He ultimately failed to make the case, but it wasn’t for lack of trying. The effort illuminated one of the more intriguing relationships in Washington — the evolving rapport between President Obama and his high-wattage secretary of state.
Before he could depart, Geithner had to convince the White House. He needed to find someone who could glide through Senate confirmation, comprehend the growing debt crises, here and abroad, and communicate administration goals in last summer’s debt-ceiling debate to Congress, to Wall Street and to the world.
The talks gained traction inside the White House before being scuttled shortly before the debt-ceiling talks on Capitol Hill intensified, according to one former and two current administration officials.
The Cabinet shuffle made sense, according to the officials, because Clinton could fulfill all those requirements. Plus, she was believed to be ready for a break. She had described in public her travel-heavy job as “grueling.”
Geithner had submitted a list of names to the White House. Chief of Staff William Daley appeared to “slow-walk” and rob the Clinton suggestion of any momentum, according to one of the administration officials. But actually, Daley was conducting his own vetting process, another official said.
He broached the idea with Clinton. An administration official familiar with the exchanges characterized her response as “cautious interest.” A person close to Clinton had a different take: “She listened respectfully and politely.”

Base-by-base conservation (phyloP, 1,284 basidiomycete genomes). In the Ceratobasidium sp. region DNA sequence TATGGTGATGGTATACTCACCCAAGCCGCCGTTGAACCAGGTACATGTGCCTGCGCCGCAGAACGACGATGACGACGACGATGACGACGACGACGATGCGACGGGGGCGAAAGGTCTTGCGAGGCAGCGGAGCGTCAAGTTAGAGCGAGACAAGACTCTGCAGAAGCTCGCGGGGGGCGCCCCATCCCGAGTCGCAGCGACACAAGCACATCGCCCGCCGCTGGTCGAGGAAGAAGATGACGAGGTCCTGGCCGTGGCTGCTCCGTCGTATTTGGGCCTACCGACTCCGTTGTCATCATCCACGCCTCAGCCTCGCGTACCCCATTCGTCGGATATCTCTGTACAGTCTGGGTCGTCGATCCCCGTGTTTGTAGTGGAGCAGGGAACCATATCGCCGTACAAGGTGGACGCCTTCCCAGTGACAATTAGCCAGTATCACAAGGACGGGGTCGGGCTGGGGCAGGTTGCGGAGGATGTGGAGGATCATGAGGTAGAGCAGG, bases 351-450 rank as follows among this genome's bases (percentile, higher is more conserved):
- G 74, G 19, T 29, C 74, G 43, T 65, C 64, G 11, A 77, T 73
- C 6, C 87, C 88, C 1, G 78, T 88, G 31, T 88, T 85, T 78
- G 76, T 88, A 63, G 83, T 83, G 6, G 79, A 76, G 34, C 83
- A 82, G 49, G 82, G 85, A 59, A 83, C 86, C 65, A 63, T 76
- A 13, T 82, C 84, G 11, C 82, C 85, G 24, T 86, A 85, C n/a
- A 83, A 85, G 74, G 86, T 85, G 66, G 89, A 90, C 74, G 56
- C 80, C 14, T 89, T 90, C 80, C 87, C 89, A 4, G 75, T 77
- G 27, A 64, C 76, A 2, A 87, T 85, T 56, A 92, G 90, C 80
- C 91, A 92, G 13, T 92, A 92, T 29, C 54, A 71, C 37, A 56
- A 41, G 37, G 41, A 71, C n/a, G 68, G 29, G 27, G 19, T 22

Daley called a few trusted eminences on Wall Street, sounding them out on the personnel switch. Their response was resoundingly positive, both officials said. She had never been a banker, but as a senator from New York, Clinton had cultivated many relationships within the financial sector. Some of them had been longing for the kind of attention they had received from her and her husband, former president Bill Clinton, but rarely got from Obama.
And unlike Geithner, who disdained high jinks on Capitol Hill, Clinton had an intuition for political risk. She knew committee chairs. As the debt crisis worsened in the United States and Europe, Clinton’s popularity abroad would have also allowed her to talk sense to other leaders.
Here and overseas, her appointment would have been “a really positive headline,” said one of the officials.
A spokeswoman for the Treasury Department declined to respond to an inquiry on “private recommendations from the secretary to the president.” The White House said it does not comment on internal personnel discussions.
Philippe Reines, a longtime aide of Clinton and current deputy assistant secretary of state, said in an e-mail: “Without getting into private conversations, it’s been crystal clear from her very first day here that Secretary Clinton is fiercely committed to this Department.”